Hospitality & Tourism listings up 9% YoY in June vs (-44% in March) and (-89%) in April, which resonates with feedback we're hearing in the hospitality industry. It’s an understatement to say that the year 2020 has had an effect on businesses of all industries, but some sectors have bounced back better than expected.
Businesses in the hospitality and tourism industry took one of the biggest hits with the closure of New Zealand’s borders and the country-wide lockdown, they had to make tough decisions to cut costs. Now, with restricted overseas travel options, Kiwis are getting out and exploring their own country, and these businesses need to replenish their teams to keep up with customer demand.
Another industry that has seen an increase in job listings is Agriculture, Fishing & Forestry. Job listings in this sector were up 37% YoY on Trade Me – as of 13th August, there are 636 jobs in this category nationwide.
If it was any other year, many of the jobs in these industries would be filled by migrant workers. According to Newshub*¹, around 14,400 migrant workers fill seasonal labour roles each year, and up to 60,000 work in hospitality, but with our borders closed to travellers, businesses in these industries are struggling to fill the increased vacancies.
The challenge of the skills shortage is not only finding Kiwis who are keen to do the job, but also who have the technical knowledge and skills the roles require. The farming sector is lacking around 1000 skilled workers due to the borders being closed, including around 150 skilled machine operating roles, and industry leaders say there just aren't enough locals with the skills and experience needed *².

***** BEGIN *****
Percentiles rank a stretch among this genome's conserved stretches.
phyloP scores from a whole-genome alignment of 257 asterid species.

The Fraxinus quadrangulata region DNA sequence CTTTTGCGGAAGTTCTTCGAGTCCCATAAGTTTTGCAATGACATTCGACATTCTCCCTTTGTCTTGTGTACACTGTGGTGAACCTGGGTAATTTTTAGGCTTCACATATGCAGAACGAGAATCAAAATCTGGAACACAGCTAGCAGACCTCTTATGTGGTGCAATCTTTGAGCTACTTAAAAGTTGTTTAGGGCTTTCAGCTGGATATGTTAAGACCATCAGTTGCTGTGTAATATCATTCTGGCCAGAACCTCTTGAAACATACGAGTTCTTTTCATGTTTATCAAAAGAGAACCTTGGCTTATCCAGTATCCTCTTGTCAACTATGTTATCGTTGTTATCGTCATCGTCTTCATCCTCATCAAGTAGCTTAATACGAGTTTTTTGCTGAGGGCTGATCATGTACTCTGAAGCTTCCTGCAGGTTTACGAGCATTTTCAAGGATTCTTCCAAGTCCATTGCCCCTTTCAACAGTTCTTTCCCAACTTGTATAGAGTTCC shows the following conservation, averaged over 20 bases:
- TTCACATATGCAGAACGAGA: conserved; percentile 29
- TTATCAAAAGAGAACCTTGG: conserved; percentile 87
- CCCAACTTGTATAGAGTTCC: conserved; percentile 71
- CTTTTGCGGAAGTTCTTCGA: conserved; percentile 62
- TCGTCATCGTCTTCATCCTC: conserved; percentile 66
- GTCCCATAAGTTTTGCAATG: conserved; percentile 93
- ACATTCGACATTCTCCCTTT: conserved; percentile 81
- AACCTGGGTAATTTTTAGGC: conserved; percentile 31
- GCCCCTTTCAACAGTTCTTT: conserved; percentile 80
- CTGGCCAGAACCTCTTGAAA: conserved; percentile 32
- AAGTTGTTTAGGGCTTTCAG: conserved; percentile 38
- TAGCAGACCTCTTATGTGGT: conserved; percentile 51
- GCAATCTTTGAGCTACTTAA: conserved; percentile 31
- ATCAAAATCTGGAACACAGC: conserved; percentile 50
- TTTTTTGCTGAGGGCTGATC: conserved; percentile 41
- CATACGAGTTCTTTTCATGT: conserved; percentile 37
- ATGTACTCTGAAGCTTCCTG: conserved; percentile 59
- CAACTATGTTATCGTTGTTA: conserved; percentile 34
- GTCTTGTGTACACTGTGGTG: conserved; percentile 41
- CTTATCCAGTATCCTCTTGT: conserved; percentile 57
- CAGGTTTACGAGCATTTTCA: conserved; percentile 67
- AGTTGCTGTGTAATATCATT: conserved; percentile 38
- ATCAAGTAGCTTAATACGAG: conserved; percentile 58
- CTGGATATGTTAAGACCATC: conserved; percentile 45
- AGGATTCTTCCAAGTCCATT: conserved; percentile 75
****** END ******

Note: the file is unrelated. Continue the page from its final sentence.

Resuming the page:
According to Agriculture Minister Damien O'Connor, the government recognises that it may be necessary to look at how to safely bring some skilled workers into the country, but the first priority is to help train New Zealanders who have lost their jobs due to COVID-19. He encourages the contractors to look at candidates who may not have the skills but who may be able to lift their skills in the roles.
The main issue with either solution is the urgency with which the industry needs to hire people. The seasonal work is fast-approaching and whether migrant workers are brought in and quarantined for two weeks or New Zealanders are given specialist training, this all requires time that the industry doesn’t have to lose, so there doesn’t appear to be a quick fix in sight.
Although it is currently a headache for the industry, it will be interesting to see New Zealanders who have lost their jobs due to COVID-19 take up the challenge, move out of the competitive job market of the cities and embrace the change in lifestyle and career in rural areas.